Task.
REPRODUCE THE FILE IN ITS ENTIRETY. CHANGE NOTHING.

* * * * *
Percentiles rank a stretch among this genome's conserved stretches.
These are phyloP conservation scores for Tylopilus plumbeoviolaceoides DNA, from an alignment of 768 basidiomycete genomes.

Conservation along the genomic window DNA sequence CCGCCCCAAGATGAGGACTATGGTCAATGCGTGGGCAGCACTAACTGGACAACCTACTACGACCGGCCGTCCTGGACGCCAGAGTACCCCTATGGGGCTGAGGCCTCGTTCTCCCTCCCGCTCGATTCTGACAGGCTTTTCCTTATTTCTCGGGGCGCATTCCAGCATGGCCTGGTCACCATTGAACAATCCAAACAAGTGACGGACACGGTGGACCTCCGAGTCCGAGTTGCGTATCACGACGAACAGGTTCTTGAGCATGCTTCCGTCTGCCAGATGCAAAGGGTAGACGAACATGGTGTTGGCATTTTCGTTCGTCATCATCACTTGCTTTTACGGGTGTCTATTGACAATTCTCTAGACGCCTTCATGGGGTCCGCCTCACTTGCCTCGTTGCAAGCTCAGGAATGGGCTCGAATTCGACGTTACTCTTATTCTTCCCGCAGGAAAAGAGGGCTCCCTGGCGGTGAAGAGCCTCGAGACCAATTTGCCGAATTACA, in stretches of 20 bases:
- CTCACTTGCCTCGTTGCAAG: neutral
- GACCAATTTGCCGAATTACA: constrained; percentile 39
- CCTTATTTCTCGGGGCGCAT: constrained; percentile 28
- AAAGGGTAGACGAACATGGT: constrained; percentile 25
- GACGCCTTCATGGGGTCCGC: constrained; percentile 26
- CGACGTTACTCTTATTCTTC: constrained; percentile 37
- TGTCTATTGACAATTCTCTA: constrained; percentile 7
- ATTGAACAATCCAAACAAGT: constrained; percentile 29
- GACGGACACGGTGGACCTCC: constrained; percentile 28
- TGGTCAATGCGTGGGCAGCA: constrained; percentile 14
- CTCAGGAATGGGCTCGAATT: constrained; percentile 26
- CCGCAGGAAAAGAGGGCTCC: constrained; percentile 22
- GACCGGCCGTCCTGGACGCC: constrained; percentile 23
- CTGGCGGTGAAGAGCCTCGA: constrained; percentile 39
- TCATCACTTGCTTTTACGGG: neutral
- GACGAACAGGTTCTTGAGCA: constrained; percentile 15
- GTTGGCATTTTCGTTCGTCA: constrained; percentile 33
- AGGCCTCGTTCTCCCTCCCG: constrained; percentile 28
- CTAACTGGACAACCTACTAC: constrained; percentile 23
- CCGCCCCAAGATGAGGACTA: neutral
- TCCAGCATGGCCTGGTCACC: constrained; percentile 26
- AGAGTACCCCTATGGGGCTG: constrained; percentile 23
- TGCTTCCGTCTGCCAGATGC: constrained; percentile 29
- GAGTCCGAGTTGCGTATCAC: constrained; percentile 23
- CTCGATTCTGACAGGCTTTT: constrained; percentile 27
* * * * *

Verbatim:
Percentiles rank a stretch among this genome's conserved stretches.
These are phyloP conservation scores for Tylopilus plumbeoviolaceoides DNA, from an alignment of 768 basidiomycete genomes.

Conservation along the genomic window DNA sequence CCGCCCCAAGATGAGGACTATGGTCAATGCGTGGGCAGCACTAACTGGACAACCTACTACGACCGGCCGTCCTGGACGCCAGAGTACCCCTATGGGGCTGAGGCCTCGTTCTCCCTCCCGCTCGATTCTGACAGGCTTTTCCTTATTTCTCGGGGCGCATTCCAGCATGGCCTGGTCACCATTGAACAATCCAAACAAGTGACGGACACGGTGGACCTCCGAGTCCGAGTTGCGTATCACGACGAACAGGTTCTTGAGCATGCTTCCGTCTGCCAGATGCAAAGGGTAGACGAACATGGTGTTGGCATTTTCGTTCGTCATCATCACTTGCTTTTACGGGTGTCTATTGACAATTCTCTAGACGCCTTCATGGGGTCCGCCTCACTTGCCTCGTTGCAAGCTCAGGAATGGGCTCGAATTCGACGTTACTCTTATTCTTCCCGCAGGAAAAGAGGGCTCCCTGGCGGTGAAGAGCCTCGAGACCAATTTGCCGAATTACA, in stretches of 20 bases:
- CTCACTTGCCTCGTTGCAAG: neutral
- GACCAATTTGCCGAATTACA: constrained; percentile 39
- CCTTATTTCTCGGGGCGCAT: constrained; percentile 28
- AAAGGGTAGACGAACATGGT: constrained; percentile 25
- GACGCCTTCATGGGGTCCGC: constrained; percentile 26
- CGACGTTACTCTTATTCTTC: constrained; percentile 37
- TGTCTATTGACAATTCTCTA: constrained; percentile 7
- ATTGAACAATCCAAACAAGT: constrained; percentile 29
- GACGGACACGGTGGACCTCC: constrained; percentile 28
- TGGTCAATGCGTGGGCAGCA: constrained; percentile 14
- CTCAGGAATGGGCTCGAATT: constrained; percentile 26
- CCGCAGGAAAAGAGGGCTCC: constrained; percentile 22
- GACCGGCCGTCCTGGACGCC: constrained; percentile 23
- CTGGCGGTGAAGAGCCTCGA: constrained; percentile 39
- TCATCACTTGCTTTTACGGG: neutral
- GACGAACAGGTTCTTGAGCA: constrained; percentile 15
- GTTGGCATTTTCGTTCGTCA: constrained; percentile 33
- AGGCCTCGTTCTCCCTCCCG: constrained; percentile 28
- CTAACTGGACAACCTACTAC: constrained; percentile 23
- CCGCCCCAAGATGAGGACTA: neutral
- TCCAGCATGGCCTGGTCACC: constrained; percentile 26
- AGAGTACCCCTATGGGGCTG: constrained; percentile 23
- TGCTTCCGTCTGCCAGATGC: constrained; percentile 29
- GAGTCCGAGTTGCGTATCAC: constrained; percentile 23
- CTCGATTCTGACAGGCTTTT: constrained; percentile 27